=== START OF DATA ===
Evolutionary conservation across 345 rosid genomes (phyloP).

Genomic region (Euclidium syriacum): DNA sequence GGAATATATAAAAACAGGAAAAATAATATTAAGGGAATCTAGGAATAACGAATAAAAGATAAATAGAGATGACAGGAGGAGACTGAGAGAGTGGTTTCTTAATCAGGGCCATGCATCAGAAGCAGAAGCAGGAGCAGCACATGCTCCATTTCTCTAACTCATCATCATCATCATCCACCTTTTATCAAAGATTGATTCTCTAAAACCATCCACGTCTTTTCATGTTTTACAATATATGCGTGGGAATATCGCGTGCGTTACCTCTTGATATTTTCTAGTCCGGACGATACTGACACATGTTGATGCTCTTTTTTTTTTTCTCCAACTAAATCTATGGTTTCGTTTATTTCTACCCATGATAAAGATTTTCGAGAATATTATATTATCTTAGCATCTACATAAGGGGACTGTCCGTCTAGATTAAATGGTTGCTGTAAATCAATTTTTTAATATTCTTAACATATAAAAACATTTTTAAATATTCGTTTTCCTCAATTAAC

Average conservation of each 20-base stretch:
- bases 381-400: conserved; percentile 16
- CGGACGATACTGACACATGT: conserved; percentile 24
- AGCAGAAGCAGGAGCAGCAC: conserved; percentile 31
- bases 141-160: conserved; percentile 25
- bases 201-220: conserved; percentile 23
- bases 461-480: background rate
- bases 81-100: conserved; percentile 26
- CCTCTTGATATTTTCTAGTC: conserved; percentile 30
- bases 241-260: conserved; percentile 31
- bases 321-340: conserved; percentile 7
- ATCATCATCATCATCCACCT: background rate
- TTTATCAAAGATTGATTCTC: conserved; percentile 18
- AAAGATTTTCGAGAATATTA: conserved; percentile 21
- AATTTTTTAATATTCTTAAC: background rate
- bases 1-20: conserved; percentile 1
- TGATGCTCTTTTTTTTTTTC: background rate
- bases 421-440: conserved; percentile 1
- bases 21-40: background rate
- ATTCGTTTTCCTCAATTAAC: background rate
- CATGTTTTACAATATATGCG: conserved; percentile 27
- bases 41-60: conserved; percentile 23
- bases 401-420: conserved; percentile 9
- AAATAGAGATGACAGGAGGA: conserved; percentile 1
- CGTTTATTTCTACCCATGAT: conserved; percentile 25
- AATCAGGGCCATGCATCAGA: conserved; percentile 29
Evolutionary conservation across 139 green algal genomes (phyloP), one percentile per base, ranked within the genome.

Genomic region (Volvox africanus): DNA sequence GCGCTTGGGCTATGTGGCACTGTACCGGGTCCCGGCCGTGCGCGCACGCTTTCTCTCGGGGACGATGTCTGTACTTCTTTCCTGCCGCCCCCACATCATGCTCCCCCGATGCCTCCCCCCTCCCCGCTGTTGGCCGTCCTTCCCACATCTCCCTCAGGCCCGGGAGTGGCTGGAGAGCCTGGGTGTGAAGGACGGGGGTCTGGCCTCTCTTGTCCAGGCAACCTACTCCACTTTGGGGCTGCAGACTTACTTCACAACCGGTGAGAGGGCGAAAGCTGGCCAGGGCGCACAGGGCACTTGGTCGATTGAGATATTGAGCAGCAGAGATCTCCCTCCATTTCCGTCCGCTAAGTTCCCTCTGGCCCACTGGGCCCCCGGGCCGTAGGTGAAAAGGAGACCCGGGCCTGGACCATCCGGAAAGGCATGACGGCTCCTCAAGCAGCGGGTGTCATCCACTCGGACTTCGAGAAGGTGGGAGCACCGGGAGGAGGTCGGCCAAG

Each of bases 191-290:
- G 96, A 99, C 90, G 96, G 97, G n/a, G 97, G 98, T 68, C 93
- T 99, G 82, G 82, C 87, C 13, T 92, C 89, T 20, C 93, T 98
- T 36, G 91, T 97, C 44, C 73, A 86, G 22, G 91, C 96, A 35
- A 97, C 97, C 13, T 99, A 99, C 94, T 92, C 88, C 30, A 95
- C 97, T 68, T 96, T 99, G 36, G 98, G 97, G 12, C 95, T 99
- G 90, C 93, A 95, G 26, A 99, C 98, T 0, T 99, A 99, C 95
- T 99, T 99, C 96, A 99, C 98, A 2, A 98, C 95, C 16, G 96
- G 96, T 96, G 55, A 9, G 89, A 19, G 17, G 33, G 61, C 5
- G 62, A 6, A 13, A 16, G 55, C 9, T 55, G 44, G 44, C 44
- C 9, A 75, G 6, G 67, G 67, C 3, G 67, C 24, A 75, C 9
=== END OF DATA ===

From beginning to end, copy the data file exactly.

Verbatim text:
Evolutionary conservation across 345 rosid genomes (phyloP).

Genomic region (Euclidium syriacum): DNA sequence GGAATATATAAAAACAGGAAAAATAATATTAAGGGAATCTAGGAATAACGAATAAAAGATAAATAGAGATGACAGGAGGAGACTGAGAGAGTGGTTTCTTAATCAGGGCCATGCATCAGAAGCAGAAGCAGGAGCAGCACATGCTCCATTTCTCTAACTCATCATCATCATCATCCACCTTTTATCAAAGATTGATTCTCTAAAACCATCCACGTCTTTTCATGTTTTACAATATATGCGTGGGAATATCGCGTGCGTTACCTCTTGATATTTTCTAGTCCGGACGATACTGACACATGTTGATGCTCTTTTTTTTTTTCTCCAACTAAATCTATGGTTTCGTTTATTTCTACCCATGATAAAGATTTTCGAGAATATTATATTATCTTAGCATCTACATAAGGGGACTGTCCGTCTAGATTAAATGGTTGCTGTAAATCAATTTTTTAATATTCTTAACATATAAAAACATTTTTAAATATTCGTTTTCCTCAATTAAC

Average conservation of each 20-base stretch:
- bases 381-400: conserved; percentile 16
- CGGACGATACTGACACATGT: conserved; percentile 24
- AGCAGAAGCAGGAGCAGCAC: conserved; percentile 31
- bases 141-160: conserved; percentile 25
- bases 201-220: conserved; percentile 23
- bases 461-480: background rate
- bases 81-100: conserved; percentile 26
- CCTCTTGATATTTTCTAGTC: conserved; percentile 30
- bases 241-260: conserved; percentile 31
- bases 321-340: conserved; percentile 7
- ATCATCATCATCATCCACCT: background rate
- TTTATCAAAGATTGATTCTC: conserved; percentile 18
- AAAGATTTTCGAGAATATTA: conserved; percentile 21
- AATTTTTTAATATTCTTAAC: background rate
- bases 1-20: conserved; percentile 1
- TGATGCTCTTTTTTTTTTTC: background rate
- bases 421-440: conserved; percentile 1
- bases 21-40: background rate
- ATTCGTTTTCCTCAATTAAC: background rate
- CATGTTTTACAATATATGCG: conserved; percentile 27
- bases 41-60: conserved; percentile 23
- bases 401-420: conserved; percentile 9
- AAATAGAGATGACAGGAGGA: conserved; percentile 1
- CGTTTATTTCTACCCATGAT: conserved; percentile 25
- AATCAGGGCCATGCATCAGA: conserved; percentile 29
Evolutionary conservation across 139 green algal genomes (phyloP), one percentile per base, ranked within the genome.

Genomic region (Volvox africanus): DNA sequence GCGCTTGGGCTATGTGGCACTGTACCGGGTCCCGGCCGTGCGCGCACGCTTTCTCTCGGGGACGATGTCTGTACTTCTTTCCTGCCGCCCCCACATCATGCTCCCCCGATGCCTCCCCCCTCCCCGCTGTTGGCCGTCCTTCCCACATCTCCCTCAGGCCCGGGAGTGGCTGGAGAGCCTGGGTGTGAAGGACGGGGGTCTGGCCTCTCTTGTCCAGGCAACCTACTCCACTTTGGGGCTGCAGACTTACTTCACAACCGGTGAGAGGGCGAAAGCTGGCCAGGGCGCACAGGGCACTTGGTCGATTGAGATATTGAGCAGCAGAGATCTCCCTCCATTTCCGTCCGCTAAGTTCCCTCTGGCCCACTGGGCCCCCGGGCCGTAGGTGAAAAGGAGACCCGGGCCTGGACCATCCGGAAAGGCATGACGGCTCCTCAAGCAGCGGGTGTCATCCACTCGGACTTCGAGAAGGTGGGAGCACCGGGAGGAGGTCGGCCAAG

Each of bases 191-290:
- G 96, A 99, C 90, G 96, G 97, G n/a, G 97, G 98, T 68, C 93
- T 99, G 82, G 82, C 87, C 13, T 92, C 89, T 20, C 93, T 98
- T 36, G 91, T 97, C 44, C 73, A 86, G 22, G 91, C 96, A 35
- A 97, C 97, C 13, T 99, A 99, C 94, T 92, C 88, C 30, A 95
- C 97, T 68, T 96, T 99, G 36, G 98, G 97, G 12, C 95, T 99
- G 90, C 93, A 95, G 26, A 99, C 98, T 0, T 99, A 99, C 95
- T 99, T 99, C 96, A 99, C 98, A 2, A 98, C 95, C 16, G 96
- G 96, T 96, G 55, A 9, G 89, A 19, G 17, G 33, G 61, C 5
- G 62, A 6, A 13, A 16, G 55, C 9, T 55, G 44, G 44, C 44
- C 9, A 75, G 6, G 67, G 67, C 3, G 67, C 24, A 75, C 9